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    Assessment of IgG3 as a serological exposure marker for Plasmodium vivax in areas with moderate-high malaria transmission intensity.
    Tayipto, Y ; Rosado, J ; Gamboa, D ; White, MT ; Kiniboro, B ; Healer, J ; Opi, DH ; Beeson, JG ; Takashima, E ; Tsuboi, T ; Harbers, M ; Robinson, L ; Mueller, I ; Longley, RJ (Frontiers Media SA, 2022)
    A more sensitive surveillance tool is needed to identify Plasmodium vivax infections for treatment and to accelerate malaria elimination efforts. To address this challenge, our laboratory has developed an eight-antigen panel that detects total IgG as serological markers of P. vivax exposure within the prior 9 months. The value of these markers has been established for use in areas with low transmission. In moderate-high transmission areas, there is evidence that total IgG is more long-lived than in areas with low transmission, resulting in poorer performance of these markers in these settings. Antibodies that are shorter-lived may be better markers of recent infection for use in moderate-high transmission areas. Using a multiplex assay, the antibody temporal kinetics of total IgG, IgG1, IgG3, and IgM against 29 P. vivax antigens were measured over 36 weeks following asymptomatic P. vivax infection in Papua New Guinean children (n = 31), from an area with moderate-high transmission intensity. IgG3 declined faster to background than total IgG, IgG1, and IgM. Based on these kinetics, IgG3 performance was then assessed for classifying recent exposure in a cohort of Peruvian individuals (n = 590; age 3-85 years) from an area of moderate transmission intensity. Using antibody responses against individual antigens, the highest performance of IgG3 in classifying recent P. vivax infections in the prior 9 months was to one of the Pv-fam-a proteins assessed (PVX_125728) (AUC = 0.764). Surprisingly, total IgG was overall a better marker of recent P. vivax infection, with the highest individual classification performance to RBP2b1986-2653 (PVX_094255) (AUC = 0.838). To understand the acquisition of IgG3 in this Peruvian cohort, relevant epidemiological factors were explored using a regression model. IgG3 levels were positively associated with increasing age, living in an area with (relatively) higher transmission intensity, and having three or more PCR-detected blood-stage P. vivax infections within the prior 13 months. Overall, we found that IgG3 did not have high accuracy for detecting recent exposure to P. vivax in the Peruvian cohort, with our data suggesting that this is due to the high levels of prior exposure required to acquire high IgG3 antibody levels.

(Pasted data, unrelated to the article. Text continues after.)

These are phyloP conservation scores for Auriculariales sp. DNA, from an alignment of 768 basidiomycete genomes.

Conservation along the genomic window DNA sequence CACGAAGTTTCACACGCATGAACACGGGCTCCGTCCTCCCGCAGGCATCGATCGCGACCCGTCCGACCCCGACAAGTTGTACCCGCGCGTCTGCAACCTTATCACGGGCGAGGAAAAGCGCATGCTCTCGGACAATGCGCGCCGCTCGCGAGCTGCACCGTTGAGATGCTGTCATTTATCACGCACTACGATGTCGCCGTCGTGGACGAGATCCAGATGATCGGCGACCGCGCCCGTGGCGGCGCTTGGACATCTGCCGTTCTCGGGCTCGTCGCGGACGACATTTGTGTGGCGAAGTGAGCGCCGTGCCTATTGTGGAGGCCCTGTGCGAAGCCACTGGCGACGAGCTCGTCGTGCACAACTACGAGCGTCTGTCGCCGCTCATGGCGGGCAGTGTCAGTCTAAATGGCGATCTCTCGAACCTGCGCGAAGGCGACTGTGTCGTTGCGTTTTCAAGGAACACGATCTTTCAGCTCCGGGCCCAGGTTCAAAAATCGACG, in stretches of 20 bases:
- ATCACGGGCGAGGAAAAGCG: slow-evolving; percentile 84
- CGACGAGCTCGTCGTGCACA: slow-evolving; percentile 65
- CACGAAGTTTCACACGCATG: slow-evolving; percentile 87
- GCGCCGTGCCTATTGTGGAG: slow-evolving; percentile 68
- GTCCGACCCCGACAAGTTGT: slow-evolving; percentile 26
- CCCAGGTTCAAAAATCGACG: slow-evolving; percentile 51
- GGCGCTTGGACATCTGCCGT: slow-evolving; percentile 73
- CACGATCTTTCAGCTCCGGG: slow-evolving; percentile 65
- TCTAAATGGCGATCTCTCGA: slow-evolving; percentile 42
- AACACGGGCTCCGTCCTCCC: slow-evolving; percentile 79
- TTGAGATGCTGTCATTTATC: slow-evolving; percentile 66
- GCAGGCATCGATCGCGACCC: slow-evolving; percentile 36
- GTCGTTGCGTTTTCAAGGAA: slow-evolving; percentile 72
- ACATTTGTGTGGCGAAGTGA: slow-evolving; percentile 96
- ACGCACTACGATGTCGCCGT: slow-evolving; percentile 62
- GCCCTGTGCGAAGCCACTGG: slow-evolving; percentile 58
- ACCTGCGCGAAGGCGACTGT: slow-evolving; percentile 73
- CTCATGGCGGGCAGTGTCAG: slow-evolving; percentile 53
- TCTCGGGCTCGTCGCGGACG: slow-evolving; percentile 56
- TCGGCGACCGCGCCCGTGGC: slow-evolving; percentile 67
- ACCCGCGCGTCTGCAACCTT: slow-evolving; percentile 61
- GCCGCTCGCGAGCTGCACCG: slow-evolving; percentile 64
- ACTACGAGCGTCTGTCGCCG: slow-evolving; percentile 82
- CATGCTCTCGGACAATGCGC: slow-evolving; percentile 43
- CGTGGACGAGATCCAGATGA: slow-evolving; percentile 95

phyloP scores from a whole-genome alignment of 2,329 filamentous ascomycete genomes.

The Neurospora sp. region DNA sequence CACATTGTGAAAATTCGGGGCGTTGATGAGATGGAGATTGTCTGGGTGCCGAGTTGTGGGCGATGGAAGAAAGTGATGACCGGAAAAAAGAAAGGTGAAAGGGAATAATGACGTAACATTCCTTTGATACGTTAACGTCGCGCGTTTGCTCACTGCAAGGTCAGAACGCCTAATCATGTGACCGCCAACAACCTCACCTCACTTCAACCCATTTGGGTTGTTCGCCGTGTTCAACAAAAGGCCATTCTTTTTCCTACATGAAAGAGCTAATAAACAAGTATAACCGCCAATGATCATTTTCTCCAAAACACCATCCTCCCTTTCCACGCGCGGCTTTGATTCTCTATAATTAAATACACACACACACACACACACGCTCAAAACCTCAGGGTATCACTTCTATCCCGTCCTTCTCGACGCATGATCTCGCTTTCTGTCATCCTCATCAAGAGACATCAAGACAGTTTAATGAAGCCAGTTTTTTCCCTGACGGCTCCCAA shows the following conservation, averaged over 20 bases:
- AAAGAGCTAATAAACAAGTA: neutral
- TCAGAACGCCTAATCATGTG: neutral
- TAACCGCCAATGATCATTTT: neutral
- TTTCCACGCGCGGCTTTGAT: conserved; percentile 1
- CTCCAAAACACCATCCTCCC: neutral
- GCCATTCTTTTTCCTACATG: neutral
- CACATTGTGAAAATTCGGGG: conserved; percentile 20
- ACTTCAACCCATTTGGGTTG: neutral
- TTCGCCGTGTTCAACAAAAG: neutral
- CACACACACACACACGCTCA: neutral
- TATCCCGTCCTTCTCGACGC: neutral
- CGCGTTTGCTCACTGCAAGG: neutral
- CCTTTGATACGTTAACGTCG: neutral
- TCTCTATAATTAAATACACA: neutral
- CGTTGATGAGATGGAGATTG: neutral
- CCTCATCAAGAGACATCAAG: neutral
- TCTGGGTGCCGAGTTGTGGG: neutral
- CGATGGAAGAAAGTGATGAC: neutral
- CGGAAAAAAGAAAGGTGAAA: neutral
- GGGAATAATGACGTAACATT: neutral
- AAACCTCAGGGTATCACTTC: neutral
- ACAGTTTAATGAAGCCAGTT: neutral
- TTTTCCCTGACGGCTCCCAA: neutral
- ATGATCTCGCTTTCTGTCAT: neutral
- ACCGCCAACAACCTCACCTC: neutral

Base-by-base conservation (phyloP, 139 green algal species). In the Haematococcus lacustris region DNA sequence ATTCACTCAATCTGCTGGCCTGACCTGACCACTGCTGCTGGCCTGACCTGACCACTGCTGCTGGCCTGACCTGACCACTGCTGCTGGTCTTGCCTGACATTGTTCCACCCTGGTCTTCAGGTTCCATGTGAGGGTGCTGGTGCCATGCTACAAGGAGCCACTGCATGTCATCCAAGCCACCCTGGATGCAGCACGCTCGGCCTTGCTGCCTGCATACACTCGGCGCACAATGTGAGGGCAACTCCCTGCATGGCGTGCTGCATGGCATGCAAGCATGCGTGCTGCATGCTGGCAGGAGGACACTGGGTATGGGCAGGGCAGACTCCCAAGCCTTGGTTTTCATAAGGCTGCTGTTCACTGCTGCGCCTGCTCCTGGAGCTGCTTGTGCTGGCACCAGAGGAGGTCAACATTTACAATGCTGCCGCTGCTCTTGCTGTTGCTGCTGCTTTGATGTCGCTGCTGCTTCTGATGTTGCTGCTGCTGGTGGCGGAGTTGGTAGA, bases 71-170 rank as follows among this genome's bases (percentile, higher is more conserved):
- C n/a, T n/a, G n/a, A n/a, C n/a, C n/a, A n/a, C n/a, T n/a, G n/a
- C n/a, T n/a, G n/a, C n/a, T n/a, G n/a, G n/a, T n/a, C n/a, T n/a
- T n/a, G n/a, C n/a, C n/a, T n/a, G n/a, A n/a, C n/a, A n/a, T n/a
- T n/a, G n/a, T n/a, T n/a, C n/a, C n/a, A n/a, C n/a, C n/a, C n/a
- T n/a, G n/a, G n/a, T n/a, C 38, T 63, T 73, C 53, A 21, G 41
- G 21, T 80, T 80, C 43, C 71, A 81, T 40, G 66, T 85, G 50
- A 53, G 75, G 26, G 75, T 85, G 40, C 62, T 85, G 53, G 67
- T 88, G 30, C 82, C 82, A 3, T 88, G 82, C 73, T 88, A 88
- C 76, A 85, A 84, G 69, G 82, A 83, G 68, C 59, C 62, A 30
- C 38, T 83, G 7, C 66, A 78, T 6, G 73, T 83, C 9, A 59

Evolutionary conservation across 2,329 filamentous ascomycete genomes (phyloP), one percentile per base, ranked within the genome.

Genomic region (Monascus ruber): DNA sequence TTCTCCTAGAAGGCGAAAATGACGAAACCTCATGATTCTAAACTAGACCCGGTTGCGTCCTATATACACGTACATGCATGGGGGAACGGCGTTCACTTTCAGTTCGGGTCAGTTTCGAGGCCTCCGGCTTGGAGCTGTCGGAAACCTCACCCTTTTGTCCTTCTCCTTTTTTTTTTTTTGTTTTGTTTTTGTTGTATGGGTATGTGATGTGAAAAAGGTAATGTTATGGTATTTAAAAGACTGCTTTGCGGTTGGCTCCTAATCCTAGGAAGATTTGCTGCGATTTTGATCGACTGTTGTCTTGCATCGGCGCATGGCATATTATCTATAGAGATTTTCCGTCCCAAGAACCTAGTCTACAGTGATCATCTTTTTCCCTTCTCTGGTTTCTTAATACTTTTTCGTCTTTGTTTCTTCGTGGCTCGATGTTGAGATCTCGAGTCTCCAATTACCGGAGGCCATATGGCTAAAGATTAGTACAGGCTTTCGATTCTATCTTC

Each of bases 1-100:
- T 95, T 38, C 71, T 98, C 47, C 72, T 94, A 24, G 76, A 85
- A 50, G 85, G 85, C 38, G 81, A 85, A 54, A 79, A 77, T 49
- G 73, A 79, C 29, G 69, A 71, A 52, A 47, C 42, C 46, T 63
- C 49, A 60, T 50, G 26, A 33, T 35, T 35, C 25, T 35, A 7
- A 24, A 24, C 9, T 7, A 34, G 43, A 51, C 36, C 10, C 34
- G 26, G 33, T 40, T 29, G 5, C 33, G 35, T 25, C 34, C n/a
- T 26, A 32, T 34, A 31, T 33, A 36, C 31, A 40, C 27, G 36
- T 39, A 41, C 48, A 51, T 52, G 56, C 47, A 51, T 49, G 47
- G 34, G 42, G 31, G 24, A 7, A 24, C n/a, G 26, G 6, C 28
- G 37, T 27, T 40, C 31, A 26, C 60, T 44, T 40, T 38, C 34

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    Lessons for improved COVID-19 surveillance from the scale-up of malaria testing strategies.
    Kerr, G ; Robinson, LJ ; Russell, TL ; Macdonald, J (Springer Science and Business Media LLC, 2022-07-20)